Tuna is a popular fish that is consumed in many forms, and canned tuna is no exception. With people having a busy lifestyle, canned tuna is a quick and convenient food option for them. Canned tuna is readily available, easy to store, and versatile to use.
In this article, we will explore if canned tuna is good for you, what its benefits and risks are, and how to incorporate it into your diet.
What is canned tuna?
Canned tuna is a processed tuna fish that has been cooked, seasoned, and packed in a can. It is a popular food item in many parts of the world and is available in different forms.
What are the different types of canned tuna?
There are two main types of canned tuna:
- Chunk light tuna
- Solid white albacore tuna
Chunk light tuna is made of smaller tuna species like skipjack, yellowfin, and tongol. It is less expensive and has a milder flavor than solid white albacore tuna. Solid white albacore tuna is made of larger tuna species and has a firmer texture and a stronger flavor.
Nutritional Value of Canned Tuna
Canned tuna is a rich source of several essential nutrients that are important for overall health. A 3-ounce serving of canned tuna contains approximately:
|Omega-3 fatty acids||0.7-1.1 grams|
|Vitamin D||68% of Daily Value|
|Niacin||36% of Daily Value|
|Vitamin B12||165% of Daily Value|
|Selenium||77% of Daily Value|
What are the health benefits of canned tuna?
Canned tuna has several health benefits due to its numerous nutrients.
- Rich in Protein: Canned tuna is an excellent source of protein that is essential for muscle development, repairing cells, and building blocks of enzymes and hormones in the body.
- Lowers Cardiovascular Risks: Omega-3 fatty acids in canned tuna help to lower the risk of heart diseases, stroke, and inflammation.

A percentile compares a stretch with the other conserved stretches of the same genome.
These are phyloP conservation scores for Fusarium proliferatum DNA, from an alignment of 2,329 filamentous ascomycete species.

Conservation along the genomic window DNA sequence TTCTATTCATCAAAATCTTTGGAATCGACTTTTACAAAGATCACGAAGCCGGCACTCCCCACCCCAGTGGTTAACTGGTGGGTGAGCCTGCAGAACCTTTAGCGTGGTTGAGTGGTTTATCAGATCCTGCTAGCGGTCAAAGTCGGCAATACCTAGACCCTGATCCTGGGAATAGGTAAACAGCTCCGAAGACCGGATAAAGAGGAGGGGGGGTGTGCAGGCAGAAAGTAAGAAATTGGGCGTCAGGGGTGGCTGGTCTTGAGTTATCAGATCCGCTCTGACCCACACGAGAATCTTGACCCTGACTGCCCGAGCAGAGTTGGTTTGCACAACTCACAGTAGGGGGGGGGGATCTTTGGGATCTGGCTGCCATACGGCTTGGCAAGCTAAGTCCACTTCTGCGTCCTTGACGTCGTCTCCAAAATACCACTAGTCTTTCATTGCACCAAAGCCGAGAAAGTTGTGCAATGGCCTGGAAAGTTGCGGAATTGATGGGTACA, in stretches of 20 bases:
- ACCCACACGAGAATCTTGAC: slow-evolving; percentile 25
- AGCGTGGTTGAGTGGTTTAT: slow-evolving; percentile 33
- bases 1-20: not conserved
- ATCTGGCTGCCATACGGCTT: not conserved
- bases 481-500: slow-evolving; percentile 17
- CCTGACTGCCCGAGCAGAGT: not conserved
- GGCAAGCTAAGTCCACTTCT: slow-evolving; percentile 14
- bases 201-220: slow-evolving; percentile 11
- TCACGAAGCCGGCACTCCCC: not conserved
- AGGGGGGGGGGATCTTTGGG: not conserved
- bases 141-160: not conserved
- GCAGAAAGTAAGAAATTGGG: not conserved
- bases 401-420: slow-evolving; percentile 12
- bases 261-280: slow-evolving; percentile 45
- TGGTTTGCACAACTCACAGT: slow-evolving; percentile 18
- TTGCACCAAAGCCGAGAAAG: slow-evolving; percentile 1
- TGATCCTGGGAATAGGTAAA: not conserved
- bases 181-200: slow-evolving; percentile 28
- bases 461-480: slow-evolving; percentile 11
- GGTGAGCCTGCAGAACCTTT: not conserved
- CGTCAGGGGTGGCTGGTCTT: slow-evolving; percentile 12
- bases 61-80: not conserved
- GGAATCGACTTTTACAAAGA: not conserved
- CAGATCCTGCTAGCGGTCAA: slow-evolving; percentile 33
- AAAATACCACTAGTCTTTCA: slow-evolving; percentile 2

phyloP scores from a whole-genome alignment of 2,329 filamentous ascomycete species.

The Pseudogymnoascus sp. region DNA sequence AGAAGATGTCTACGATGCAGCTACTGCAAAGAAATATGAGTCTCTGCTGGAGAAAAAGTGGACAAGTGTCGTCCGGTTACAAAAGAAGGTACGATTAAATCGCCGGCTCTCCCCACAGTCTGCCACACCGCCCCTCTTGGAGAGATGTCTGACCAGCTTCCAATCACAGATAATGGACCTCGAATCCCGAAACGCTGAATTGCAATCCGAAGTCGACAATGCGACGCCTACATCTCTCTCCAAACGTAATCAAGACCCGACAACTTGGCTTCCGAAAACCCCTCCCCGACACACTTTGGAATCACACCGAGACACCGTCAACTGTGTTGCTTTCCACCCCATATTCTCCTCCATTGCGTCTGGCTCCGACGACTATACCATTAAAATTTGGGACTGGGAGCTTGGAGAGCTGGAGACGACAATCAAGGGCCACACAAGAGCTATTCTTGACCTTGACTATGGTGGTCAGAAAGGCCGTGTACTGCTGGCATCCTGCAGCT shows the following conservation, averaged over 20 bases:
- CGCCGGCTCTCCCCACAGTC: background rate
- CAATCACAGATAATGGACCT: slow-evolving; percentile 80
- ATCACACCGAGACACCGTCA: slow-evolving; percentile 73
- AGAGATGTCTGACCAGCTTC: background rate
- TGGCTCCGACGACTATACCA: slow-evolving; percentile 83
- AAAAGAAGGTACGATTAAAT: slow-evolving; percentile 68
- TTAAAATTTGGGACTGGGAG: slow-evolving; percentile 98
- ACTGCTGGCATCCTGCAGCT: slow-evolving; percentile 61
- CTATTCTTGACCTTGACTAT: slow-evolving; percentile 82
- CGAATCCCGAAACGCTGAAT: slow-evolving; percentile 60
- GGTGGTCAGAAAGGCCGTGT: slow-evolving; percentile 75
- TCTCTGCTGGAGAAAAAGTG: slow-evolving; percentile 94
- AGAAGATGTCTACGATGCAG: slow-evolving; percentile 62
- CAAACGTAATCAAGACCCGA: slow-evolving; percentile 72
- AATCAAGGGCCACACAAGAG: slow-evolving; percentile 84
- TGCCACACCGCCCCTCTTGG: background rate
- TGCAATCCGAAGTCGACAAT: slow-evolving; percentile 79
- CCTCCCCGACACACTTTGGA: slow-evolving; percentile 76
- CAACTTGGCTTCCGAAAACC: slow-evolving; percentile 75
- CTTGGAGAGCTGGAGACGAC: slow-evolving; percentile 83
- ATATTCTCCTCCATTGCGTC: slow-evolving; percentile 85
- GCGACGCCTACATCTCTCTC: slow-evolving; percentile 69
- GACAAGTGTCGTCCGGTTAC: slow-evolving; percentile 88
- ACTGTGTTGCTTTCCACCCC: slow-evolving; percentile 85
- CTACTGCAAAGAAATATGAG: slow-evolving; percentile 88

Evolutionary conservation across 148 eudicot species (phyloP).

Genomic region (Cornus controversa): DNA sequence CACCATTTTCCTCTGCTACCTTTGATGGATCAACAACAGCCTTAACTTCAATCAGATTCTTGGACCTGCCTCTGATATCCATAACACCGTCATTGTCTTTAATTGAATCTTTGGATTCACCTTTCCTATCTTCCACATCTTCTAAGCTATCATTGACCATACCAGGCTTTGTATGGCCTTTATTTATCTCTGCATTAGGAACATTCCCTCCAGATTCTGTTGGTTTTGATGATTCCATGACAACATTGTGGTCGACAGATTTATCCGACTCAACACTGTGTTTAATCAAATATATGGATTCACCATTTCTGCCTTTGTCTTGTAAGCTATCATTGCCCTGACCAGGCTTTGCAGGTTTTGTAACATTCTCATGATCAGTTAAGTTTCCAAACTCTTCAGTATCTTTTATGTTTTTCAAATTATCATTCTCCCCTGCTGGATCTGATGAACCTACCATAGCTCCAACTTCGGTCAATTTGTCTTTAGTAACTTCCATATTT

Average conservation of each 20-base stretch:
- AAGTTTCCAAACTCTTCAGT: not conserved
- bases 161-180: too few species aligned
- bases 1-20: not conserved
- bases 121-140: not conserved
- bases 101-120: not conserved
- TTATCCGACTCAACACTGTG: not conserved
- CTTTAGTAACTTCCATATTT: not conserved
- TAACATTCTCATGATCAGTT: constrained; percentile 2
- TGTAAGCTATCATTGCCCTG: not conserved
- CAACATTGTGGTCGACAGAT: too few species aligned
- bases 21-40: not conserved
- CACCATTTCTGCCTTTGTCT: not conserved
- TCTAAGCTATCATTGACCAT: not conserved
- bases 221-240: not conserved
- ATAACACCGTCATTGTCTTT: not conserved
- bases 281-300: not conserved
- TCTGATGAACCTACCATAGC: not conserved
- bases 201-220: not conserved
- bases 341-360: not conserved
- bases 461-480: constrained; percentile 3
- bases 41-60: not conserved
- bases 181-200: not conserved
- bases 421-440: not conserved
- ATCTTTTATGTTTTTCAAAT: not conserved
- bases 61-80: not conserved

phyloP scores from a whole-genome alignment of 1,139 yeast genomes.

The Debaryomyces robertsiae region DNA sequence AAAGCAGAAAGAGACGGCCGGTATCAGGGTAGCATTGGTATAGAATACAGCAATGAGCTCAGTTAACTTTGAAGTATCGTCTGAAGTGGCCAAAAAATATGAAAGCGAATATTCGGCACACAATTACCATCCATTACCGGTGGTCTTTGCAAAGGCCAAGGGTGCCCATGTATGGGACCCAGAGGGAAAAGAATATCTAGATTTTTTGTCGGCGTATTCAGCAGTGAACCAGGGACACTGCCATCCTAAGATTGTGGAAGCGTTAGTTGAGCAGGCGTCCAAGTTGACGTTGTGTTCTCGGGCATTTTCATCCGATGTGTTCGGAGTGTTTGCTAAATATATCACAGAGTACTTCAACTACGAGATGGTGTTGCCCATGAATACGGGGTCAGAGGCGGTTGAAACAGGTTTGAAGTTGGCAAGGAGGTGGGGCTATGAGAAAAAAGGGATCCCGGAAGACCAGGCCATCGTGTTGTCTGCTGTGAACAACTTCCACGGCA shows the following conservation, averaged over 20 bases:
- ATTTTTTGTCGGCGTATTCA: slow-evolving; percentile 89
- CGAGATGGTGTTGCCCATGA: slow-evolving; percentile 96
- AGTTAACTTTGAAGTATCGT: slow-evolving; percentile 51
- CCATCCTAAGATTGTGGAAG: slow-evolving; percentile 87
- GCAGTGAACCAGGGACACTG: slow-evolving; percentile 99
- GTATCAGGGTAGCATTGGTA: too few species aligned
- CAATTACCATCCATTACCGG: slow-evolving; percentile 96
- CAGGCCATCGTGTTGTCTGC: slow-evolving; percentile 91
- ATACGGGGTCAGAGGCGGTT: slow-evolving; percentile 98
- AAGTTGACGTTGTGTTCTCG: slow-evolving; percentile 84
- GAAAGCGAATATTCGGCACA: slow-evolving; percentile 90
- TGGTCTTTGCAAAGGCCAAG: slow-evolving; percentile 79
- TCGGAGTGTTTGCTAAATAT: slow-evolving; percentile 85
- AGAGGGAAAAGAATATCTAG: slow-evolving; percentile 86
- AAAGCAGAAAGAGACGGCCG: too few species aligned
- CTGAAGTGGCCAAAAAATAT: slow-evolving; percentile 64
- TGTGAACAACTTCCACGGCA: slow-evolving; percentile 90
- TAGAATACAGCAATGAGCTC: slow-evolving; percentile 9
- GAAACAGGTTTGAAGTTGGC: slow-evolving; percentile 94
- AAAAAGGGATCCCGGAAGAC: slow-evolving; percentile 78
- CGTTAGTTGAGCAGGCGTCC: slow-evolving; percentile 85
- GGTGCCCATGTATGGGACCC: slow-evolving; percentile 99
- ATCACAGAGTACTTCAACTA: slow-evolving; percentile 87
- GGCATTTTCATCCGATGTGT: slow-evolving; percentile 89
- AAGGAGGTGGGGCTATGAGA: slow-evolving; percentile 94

- Contains Vitamin D: Canned tuna is a good source of vitamin D, which helps in the absorption of calcium, healthy bones, and teeth.
- Reduces Stress: Niacin and Vitamin B12 in canned tuna help to reduce stress, depression, and anxiety by regulating the neurotransmitters in the brain.
- Boosts Immunity: Selenium in canned tuna helps to boost the immune system by regulating the thyroid and protecting cells from oxidative damage.
What are the risks of consuming canned tuna?
Despite the numerous health benefits, canned tuna has some risks associated with it.
- Mercury Poisoning: Tuna is at the top of the food chain, and thus has higher levels of mercury, which can lead to mercury poisoning when consumed excessively.
- BPA Contamination: Bisphenol A (BPA) is a substance used in the lining of cans, which can leach into the tuna and can be harmful to health.
- High Salt Content: Canned tuna has a high salt content, which can lead to high blood pressure, cardiovascular diseases, and kidney issues when consumed excessively.
How to incorporate canned tuna into your diet?
Canned tuna can be consumed in many ways, some of which are:
- Sandwiches: Canned tuna can be used as a salad ingredient on a sandwich or as a spread to make a tuna melt.
- Salads: Canned tuna can be used as an ingredient in salads, pasta, or coleslaw.
- Soups: Canned tuna can be added to soups, casseroles or a tuna noodle bake.
- Tacos: Canned tuna can be used as a filling for tacos or wraps.
- Sushi: Canned tuna can be used to make sushi rolls or sashimi.
Canned tuna is a healthy and convenient food option that is rich in essential nutrients. However, canned tuna also has some risks associated with it, and thus it should be consumed in moderation.
Frequently Asked Questions (FAQs)
Q. How much canned tuna is safe to eat in a week?
A. The FDA recommends eating two to three 3-ounce servings of fish that are low in mercury per week, which includes canned light tuna, salmon, shrimp, and catfish.
Q. Is canned tuna better than fresh tuna?
A. Both canned tuna and fresh tuna have their own set of benefits and risks. Canned tuna is convenient, less expensive, and has a longer shelf life; however, it may also contain added ingredients like salt and preservatives. Fresh tuna is more expensive, but it has a better taste and texture, and is less likely to be contaminated by added substances.
Q. Can canned tuna cause food poisoning?
A. Like any other food item, canned tuna can also cause food poisoning when not handled or cooked properly. It is essential to pay attention to the expiry date, inspect the can for any signs of damage or leakage, and ensure that it is cooked thoroughly before consumption.